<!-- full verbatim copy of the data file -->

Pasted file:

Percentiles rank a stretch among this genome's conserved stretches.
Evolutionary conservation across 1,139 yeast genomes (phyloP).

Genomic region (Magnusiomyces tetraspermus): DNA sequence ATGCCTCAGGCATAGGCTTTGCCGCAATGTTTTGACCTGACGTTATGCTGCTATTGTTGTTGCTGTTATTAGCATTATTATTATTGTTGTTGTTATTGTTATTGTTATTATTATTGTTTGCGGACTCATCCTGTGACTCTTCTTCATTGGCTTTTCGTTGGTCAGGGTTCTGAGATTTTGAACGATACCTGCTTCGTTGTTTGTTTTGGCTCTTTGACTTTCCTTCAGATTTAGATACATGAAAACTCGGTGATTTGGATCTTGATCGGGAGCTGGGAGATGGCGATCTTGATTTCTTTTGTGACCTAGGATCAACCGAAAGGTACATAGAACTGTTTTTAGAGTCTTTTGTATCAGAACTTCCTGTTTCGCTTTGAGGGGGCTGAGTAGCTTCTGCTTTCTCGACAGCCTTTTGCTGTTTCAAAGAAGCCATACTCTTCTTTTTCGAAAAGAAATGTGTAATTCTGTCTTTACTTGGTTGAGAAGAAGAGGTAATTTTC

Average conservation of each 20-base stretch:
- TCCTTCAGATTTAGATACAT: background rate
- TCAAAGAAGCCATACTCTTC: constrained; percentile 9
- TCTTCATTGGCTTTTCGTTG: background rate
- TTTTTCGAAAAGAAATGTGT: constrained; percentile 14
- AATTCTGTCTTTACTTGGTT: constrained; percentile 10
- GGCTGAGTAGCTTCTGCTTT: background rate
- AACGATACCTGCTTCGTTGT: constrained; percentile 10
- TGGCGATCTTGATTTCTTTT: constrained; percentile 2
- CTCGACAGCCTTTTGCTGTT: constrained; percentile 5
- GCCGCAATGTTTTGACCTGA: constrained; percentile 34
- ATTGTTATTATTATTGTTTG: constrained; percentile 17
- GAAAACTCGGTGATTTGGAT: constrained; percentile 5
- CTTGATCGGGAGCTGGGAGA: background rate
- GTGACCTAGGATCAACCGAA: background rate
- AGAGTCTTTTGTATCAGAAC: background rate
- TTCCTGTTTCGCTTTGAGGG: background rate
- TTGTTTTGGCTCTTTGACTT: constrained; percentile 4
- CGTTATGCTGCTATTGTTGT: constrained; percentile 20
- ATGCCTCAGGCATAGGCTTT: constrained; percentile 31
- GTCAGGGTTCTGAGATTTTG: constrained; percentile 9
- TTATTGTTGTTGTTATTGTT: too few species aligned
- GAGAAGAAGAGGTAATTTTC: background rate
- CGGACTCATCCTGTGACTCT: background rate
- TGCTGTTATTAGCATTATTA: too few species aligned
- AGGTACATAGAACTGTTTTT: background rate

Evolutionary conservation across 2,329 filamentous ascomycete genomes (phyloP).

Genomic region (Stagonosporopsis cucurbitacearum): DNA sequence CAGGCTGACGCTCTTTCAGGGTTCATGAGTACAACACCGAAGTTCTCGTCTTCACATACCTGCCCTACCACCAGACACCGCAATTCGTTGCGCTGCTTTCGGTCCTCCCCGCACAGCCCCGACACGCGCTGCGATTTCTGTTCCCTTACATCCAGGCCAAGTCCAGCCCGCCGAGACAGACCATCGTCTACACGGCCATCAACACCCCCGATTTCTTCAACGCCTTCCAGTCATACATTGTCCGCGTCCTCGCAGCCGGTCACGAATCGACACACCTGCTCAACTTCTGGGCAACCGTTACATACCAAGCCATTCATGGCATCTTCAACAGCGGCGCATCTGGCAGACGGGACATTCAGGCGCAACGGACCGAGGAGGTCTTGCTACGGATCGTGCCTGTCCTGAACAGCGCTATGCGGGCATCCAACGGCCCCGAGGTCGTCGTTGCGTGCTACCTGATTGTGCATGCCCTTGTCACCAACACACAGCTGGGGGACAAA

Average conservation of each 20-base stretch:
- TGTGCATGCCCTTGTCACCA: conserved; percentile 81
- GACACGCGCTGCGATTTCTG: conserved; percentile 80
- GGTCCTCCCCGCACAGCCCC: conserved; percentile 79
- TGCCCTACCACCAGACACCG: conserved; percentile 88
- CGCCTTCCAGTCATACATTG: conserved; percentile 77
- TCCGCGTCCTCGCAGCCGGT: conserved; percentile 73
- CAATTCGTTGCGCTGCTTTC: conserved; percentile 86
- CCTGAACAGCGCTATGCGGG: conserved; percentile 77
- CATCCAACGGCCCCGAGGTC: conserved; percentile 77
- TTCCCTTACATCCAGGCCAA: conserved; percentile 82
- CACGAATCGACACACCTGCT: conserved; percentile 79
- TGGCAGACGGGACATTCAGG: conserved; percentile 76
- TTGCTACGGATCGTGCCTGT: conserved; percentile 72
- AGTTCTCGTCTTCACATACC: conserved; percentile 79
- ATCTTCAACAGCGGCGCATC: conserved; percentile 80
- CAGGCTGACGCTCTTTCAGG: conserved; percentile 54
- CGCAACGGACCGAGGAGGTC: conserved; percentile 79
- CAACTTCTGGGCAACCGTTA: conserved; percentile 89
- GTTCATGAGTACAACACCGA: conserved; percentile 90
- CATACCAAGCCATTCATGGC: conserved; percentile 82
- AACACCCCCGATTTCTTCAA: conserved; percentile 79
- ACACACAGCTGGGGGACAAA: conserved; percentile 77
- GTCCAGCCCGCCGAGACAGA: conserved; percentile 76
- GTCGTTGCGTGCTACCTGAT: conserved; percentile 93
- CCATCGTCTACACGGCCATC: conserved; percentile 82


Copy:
Percentiles rank a stretch among this genome's conserved stretches.
Evolutionary conservation across 1,139 yeast genomes (phyloP).

Genomic region (Magnusiomyces tetraspermus): DNA sequence ATGCCTCAGGCATAGGCTTTGCCGCAATGTTTTGACCTGACGTTATGCTGCTATTGTTGTTGCTGTTATTAGCATTATTATTATTGTTGTTGTTATTGTTATTGTTATTATTATTGTTTGCGGACTCATCCTGTGACTCTTCTTCATTGGCTTTTCGTTGGTCAGGGTTCTGAGATTTTGAACGATACCTGCTTCGTTGTTTGTTTTGGCTCTTTGACTTTCCTTCAGATTTAGATACATGAAAACTCGGTGATTTGGATCTTGATCGGGAGCTGGGAGATGGCGATCTTGATTTCTTTTGTGACCTAGGATCAACCGAAAGGTACATAGAACTGTTTTTAGAGTCTTTTGTATCAGAACTTCCTGTTTCGCTTTGAGGGGGCTGAGTAGCTTCTGCTTTCTCGACAGCCTTTTGCTGTTTCAAAGAAGCCATACTCTTCTTTTTCGAAAAGAAATGTGTAATTCTGTCTTTACTTGGTTGAGAAGAAGAGGTAATTTTC

Average conservation of each 20-base stretch:
- TCCTTCAGATTTAGATACAT: background rate
- TCAAAGAAGCCATACTCTTC: constrained; percentile 9
- TCTTCATTGGCTTTTCGTTG: background rate
- TTTTTCGAAAAGAAATGTGT: constrained; percentile 14
- AATTCTGTCTTTACTTGGTT: constrained; percentile 10
- GGCTGAGTAGCTTCTGCTTT: background rate
- AACGATACCTGCTTCGTTGT: constrained; percentile 10
- TGGCGATCTTGATTTCTTTT: constrained; percentile 2
- CTCGACAGCCTTTTGCTGTT: constrained; percentile 5
- GCCGCAATGTTTTGACCTGA: constrained; percentile 34
- ATTGTTATTATTATTGTTTG: constrained; percentile 17
- GAAAACTCGGTGATTTGGAT: constrained; percentile 5
- CTTGATCGGGAGCTGGGAGA: background rate
- GTGACCTAGGATCAACCGAA: background rate
- AGAGTCTTTTGTATCAGAAC: background rate
- TTCCTGTTTCGCTTTGAGGG: background rate
- TTGTTTTGGCTCTTTGACTT: constrained; percentile 4
- CGTTATGCTGCTATTGTTGT: constrained; percentile 20
- ATGCCTCAGGCATAGGCTTT: constrained; percentile 31
- GTCAGGGTTCTGAGATTTTG: constrained; percentile 9
- TTATTGTTGTTGTTATTGTT: too few species aligned
- GAGAAGAAGAGGTAATTTTC: background rate
- CGGACTCATCCTGTGACTCT: background rate
- TGCTGTTATTAGCATTATTA: too few species aligned
- AGGTACATAGAACTGTTTTT: background rate

Evolutionary conservation across 2,329 filamentous ascomycete genomes (phyloP).

Genomic region (Stagonosporopsis cucurbitacearum): DNA sequence CAGGCTGACGCTCTTTCAGGGTTCATGAGTACAACACCGAAGTTCTCGTCTTCACATACCTGCCCTACCACCAGACACCGCAATTCGTTGCGCTGCTTTCGGTCCTCCCCGCACAGCCCCGACACGCGCTGCGATTTCTGTTCCCTTACATCCAGGCCAAGTCCAGCCCGCCGAGACAGACCATCGTCTACACGGCCATCAACACCCCCGATTTCTTCAACGCCTTCCAGTCATACATTGTCCGCGTCCTCGCAGCCGGTCACGAATCGACACACCTGCTCAACTTCTGGGCAACCGTTACATACCAAGCCATTCATGGCATCTTCAACAGCGGCGCATCTGGCAGACGGGACATTCAGGCGCAACGGACCGAGGAGGTCTTGCTACGGATCGTGCCTGTCCTGAACAGCGCTATGCGGGCATCCAACGGCCCCGAGGTCGTCGTTGCGTGCTACCTGATTGTGCATGCCCTTGTCACCAACACACAGCTGGGGGACAAA

Average conservation of each 20-base stretch:
- TGTGCATGCCCTTGTCACCA: conserved; percentile 81
- GACACGCGCTGCGATTTCTG: conserved; percentile 80
- GGTCCTCCCCGCACAGCCCC: conserved; percentile 79
- TGCCCTACCACCAGACACCG: conserved; percentile 88
- CGCCTTCCAGTCATACATTG: conserved; percentile 77
- TCCGCGTCCTCGCAGCCGGT: conserved; percentile 73
- CAATTCGTTGCGCTGCTTTC: conserved; percentile 86
- CCTGAACAGCGCTATGCGGG: conserved; percentile 77
- CATCCAACGGCCCCGAGGTC: conserved; percentile 77
- TTCCCTTACATCCAGGCCAA: conserved; percentile 82
- CACGAATCGACACACCTGCT: conserved; percentile 79
- TGGCAGACGGGACATTCAGG: conserved; percentile 76
- TTGCTACGGATCGTGCCTGT: conserved; percentile 72
- AGTTCTCGTCTTCACATACC: conserved; percentile 79
- ATCTTCAACAGCGGCGCATC: conserved; percentile 80
- CAGGCTGACGCTCTTTCAGG: conserved; percentile 54
- CGCAACGGACCGAGGAGGTC: conserved; percentile 79
- CAACTTCTGGGCAACCGTTA: conserved; percentile 89
- GTTCATGAGTACAACACCGA: conserved; percentile 90
- CATACCAAGCCATTCATGGC: conserved; percentile 82
- AACACCCCCGATTTCTTCAA: conserved; percentile 79
- ACACACAGCTGGGGGACAAA: conserved; percentile 77
- GTCCAGCCCGCCGAGACAGA: conserved; percentile 76
- GTCGTTGCGTGCTACCTGAT: conserved; percentile 93
- CCATCGTCTACACGGCCATC: conserved; percentile 82